Wednesday, September 21, 2005

Power to the Sellers!

There are all kinds of signs, and have been for many months now, that the law of supply-and-demand is starting to surface once again in the executive jobs market place. Our own data has reported it and our monthly surveys with the search community also reflects the trend. And when the supply-and-demand pendulum starts to swing, the executive's search for the "better" executive job heats up. Translation: The "A" players are headed out looking for, as they say in the NFL, "respect."

If you checked out the cover story in this week's issue of BusinessWeek, the focus is on the departures of key players from Microsoft, simply serving to underscore the level of dissatisfaction among the executive ranks. One of the ways we see the manifestation of the BW headline "We're Outta Here" is when we look at the make up of our membership as the economic times shift. A couple of years ago, roughly 30% of our membership was made up of people who described themselves as "employed and monitoring the market." Now, nearly 70% fall into that group.

We have been hearing about the so-called War for Talent ever since the well-known McKinsey study was published way back when. McKinsey was saying, among other things, that for the next 20 years or so, the most critical corporate resource was going to be "talent."

So what else is new? Hasn't that really always been the case? Sure, innovation can help a company gain a competitive advantage, but that doesn't last forever. The only really sustaining competitive advantage any company has is made of the people who work there, and that "advantage" is driven more by their collective attitude than anything else. Golden handcuffs may keep them physically on-site, but it doesn't necessarily keep them mentally engaged.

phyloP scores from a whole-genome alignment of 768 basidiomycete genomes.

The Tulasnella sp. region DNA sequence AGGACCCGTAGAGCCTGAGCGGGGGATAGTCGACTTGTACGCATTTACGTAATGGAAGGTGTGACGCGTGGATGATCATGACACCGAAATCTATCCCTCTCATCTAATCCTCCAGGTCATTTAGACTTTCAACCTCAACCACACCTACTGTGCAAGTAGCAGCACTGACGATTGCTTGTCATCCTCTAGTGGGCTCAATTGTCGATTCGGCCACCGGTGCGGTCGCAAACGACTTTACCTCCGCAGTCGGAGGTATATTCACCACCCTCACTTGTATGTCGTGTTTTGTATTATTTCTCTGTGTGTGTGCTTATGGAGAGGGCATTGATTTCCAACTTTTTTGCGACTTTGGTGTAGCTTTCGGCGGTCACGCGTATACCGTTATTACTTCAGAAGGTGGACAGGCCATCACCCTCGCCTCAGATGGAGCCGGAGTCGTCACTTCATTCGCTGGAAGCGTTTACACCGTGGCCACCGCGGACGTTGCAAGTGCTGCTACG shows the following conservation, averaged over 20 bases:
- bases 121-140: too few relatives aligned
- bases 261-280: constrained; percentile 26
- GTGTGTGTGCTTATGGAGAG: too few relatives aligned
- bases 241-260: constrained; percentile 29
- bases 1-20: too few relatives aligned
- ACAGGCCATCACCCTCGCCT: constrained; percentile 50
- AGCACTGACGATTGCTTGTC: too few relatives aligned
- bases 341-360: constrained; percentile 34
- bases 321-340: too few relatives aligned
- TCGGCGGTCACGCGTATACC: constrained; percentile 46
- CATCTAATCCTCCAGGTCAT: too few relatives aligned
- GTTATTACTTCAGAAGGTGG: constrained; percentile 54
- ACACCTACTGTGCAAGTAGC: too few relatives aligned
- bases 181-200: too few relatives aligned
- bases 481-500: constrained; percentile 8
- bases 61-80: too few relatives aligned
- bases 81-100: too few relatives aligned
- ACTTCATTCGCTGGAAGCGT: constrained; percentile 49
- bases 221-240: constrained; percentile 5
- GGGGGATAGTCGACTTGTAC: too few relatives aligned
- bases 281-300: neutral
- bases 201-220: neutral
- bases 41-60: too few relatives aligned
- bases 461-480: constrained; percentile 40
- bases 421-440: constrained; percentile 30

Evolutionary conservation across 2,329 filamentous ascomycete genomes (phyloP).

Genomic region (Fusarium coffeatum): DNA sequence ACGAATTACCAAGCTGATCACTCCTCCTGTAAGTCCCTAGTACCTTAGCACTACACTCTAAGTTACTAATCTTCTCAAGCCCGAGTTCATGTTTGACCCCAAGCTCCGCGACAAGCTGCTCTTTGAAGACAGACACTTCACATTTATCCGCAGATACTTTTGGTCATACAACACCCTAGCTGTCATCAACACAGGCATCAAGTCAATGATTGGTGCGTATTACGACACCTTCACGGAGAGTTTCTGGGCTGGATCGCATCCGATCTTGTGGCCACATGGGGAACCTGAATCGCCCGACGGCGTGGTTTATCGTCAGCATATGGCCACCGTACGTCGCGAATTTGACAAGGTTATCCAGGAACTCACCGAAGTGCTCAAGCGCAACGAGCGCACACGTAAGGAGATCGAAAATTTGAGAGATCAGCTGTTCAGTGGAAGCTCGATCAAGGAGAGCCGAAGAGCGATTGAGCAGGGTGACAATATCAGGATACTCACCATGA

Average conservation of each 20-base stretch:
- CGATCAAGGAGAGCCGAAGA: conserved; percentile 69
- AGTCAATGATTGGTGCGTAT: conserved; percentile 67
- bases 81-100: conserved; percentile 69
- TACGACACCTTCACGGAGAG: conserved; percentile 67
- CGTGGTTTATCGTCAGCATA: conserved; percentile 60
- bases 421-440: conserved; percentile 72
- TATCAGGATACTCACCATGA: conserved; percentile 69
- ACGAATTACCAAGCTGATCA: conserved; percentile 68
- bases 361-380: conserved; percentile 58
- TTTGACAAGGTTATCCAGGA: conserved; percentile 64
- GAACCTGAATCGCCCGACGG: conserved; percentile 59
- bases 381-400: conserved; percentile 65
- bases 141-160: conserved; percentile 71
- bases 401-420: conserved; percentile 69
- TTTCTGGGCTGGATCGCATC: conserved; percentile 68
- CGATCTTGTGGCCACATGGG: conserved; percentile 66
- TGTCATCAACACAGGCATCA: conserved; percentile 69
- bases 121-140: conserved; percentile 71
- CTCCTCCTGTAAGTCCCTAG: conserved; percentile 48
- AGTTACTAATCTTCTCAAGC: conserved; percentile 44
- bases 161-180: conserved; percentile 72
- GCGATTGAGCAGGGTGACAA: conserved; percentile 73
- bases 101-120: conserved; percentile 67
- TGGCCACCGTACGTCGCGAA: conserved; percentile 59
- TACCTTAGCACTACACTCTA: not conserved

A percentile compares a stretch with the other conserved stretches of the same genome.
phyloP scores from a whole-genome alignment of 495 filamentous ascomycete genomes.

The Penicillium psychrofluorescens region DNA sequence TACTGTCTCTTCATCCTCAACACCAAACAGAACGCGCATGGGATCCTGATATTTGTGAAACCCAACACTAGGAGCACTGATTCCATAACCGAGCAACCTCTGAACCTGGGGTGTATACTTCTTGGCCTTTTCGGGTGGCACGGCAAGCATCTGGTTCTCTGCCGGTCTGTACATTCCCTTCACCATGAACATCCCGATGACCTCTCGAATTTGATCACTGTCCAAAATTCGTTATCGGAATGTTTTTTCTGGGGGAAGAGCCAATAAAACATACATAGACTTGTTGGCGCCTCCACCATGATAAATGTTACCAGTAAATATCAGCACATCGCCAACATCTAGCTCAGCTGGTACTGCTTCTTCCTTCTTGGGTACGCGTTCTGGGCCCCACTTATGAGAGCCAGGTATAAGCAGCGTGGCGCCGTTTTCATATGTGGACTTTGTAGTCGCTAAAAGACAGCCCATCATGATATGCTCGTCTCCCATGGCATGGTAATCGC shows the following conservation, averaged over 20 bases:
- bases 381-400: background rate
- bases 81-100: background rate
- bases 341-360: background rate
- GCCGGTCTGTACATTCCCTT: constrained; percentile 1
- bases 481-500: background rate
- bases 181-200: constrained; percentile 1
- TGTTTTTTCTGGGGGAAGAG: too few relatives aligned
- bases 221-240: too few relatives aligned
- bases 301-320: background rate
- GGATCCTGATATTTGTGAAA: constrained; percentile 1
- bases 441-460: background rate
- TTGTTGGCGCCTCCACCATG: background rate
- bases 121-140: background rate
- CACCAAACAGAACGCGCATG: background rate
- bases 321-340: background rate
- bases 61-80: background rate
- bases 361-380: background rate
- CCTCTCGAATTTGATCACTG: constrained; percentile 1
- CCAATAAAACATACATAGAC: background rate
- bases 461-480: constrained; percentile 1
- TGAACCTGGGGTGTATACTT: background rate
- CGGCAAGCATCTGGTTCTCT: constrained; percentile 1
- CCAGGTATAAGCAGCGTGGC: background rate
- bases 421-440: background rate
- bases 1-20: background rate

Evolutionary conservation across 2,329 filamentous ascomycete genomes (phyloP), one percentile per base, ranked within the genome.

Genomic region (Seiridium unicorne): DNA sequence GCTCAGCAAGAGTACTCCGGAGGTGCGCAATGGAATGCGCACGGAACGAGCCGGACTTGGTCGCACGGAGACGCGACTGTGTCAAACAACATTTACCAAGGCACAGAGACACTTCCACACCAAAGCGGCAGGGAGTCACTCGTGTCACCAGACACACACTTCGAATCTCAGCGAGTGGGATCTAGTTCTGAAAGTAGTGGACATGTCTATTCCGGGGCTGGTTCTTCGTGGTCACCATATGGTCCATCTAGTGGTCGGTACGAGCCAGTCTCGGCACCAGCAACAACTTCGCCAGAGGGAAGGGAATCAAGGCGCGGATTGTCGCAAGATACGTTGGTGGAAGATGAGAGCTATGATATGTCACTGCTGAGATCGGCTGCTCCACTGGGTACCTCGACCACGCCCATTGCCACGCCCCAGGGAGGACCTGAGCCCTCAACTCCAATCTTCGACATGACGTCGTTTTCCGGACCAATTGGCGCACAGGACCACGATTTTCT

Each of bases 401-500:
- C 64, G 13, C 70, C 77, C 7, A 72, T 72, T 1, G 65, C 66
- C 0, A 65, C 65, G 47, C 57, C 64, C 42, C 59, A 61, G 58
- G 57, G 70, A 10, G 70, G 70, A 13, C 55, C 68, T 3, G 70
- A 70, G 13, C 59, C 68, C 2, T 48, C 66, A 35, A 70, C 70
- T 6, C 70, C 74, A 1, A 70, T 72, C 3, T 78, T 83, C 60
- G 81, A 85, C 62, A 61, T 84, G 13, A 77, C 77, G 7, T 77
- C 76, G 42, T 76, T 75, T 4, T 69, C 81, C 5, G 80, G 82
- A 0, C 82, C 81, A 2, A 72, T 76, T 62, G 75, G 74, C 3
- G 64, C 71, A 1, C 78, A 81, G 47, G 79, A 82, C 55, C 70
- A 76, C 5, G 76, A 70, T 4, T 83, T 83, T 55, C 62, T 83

It is also well documented that it costs far more to replace experience than it does to retain it. Most organizations know very well who their "A” players are. I wonder how many really know or try to find out how those "A" players really feel? If "retention" is really the issue du jour for business today (and I believe it is) then I would suggest that the most critical factors in achieving that objective can be found in the other two "R" words: Respect & Recognition.

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